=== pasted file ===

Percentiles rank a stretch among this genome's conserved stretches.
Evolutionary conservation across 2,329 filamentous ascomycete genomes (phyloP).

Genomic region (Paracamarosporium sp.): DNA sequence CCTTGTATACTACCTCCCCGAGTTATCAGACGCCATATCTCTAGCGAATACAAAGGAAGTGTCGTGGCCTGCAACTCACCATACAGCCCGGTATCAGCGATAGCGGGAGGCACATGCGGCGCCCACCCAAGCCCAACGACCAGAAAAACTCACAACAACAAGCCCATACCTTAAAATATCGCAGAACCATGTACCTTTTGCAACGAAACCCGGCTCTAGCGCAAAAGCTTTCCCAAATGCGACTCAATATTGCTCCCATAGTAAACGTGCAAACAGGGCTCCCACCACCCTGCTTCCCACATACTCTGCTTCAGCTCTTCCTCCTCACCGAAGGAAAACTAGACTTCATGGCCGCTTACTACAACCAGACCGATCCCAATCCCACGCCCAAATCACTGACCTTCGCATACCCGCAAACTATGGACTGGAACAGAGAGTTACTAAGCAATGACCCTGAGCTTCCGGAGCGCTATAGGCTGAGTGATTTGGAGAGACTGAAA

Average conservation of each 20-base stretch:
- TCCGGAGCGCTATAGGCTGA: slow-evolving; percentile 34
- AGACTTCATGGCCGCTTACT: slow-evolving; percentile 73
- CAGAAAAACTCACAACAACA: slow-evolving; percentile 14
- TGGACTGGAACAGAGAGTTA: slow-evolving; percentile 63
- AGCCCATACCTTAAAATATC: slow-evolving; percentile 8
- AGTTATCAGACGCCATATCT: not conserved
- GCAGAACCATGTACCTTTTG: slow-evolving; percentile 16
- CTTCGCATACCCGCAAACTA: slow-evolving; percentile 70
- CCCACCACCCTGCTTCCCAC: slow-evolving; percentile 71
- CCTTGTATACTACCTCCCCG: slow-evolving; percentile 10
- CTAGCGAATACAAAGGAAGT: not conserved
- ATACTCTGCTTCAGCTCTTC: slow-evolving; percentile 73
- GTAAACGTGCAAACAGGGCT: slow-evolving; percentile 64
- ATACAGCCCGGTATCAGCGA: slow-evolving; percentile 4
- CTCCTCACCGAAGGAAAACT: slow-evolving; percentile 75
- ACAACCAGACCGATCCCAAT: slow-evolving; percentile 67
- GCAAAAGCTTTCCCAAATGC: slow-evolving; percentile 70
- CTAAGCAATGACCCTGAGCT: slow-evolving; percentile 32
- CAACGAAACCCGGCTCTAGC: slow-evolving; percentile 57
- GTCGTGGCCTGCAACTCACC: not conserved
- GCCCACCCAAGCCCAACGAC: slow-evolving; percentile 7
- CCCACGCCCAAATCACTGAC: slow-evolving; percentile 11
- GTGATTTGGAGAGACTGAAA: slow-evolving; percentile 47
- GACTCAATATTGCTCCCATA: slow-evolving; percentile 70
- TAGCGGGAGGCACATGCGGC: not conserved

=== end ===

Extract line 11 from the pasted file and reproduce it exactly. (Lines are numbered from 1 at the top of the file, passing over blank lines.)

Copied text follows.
- GCAGAACCATGTACCTTTTG: slow-evolving; percentile 16